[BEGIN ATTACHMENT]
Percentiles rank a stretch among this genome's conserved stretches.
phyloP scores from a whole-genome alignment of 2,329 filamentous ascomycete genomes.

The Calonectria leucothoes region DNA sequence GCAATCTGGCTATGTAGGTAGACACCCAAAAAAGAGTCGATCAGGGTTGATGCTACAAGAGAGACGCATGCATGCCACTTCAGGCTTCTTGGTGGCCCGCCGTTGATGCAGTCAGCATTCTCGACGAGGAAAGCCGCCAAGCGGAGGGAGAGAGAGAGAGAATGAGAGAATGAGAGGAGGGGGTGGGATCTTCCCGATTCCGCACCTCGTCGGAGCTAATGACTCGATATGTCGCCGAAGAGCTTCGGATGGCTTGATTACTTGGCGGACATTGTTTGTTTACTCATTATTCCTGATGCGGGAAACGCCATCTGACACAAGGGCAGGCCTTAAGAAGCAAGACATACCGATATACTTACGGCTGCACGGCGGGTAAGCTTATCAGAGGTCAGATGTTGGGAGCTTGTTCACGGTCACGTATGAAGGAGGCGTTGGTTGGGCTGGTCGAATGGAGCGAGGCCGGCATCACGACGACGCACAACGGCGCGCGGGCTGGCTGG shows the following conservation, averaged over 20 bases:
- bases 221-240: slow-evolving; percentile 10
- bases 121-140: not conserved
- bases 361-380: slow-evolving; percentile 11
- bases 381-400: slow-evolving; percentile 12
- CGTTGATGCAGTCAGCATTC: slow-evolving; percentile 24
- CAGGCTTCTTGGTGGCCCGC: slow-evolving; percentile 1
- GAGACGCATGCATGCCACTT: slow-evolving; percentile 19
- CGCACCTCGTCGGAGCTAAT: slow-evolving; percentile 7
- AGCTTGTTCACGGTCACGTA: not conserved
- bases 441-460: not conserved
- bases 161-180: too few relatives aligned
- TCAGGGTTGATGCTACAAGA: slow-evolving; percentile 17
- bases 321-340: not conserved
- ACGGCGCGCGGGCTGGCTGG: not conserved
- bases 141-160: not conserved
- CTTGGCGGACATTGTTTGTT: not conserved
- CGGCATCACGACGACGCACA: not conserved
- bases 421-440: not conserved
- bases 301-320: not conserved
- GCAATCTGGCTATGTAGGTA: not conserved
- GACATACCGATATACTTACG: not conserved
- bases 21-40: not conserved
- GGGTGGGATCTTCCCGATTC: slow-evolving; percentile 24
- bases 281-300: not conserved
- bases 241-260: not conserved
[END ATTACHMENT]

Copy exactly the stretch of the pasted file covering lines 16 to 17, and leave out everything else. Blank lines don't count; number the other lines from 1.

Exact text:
- bases 321-340: not conserved
- ACGGCGCGCGGGCTGGCTGG: not conserved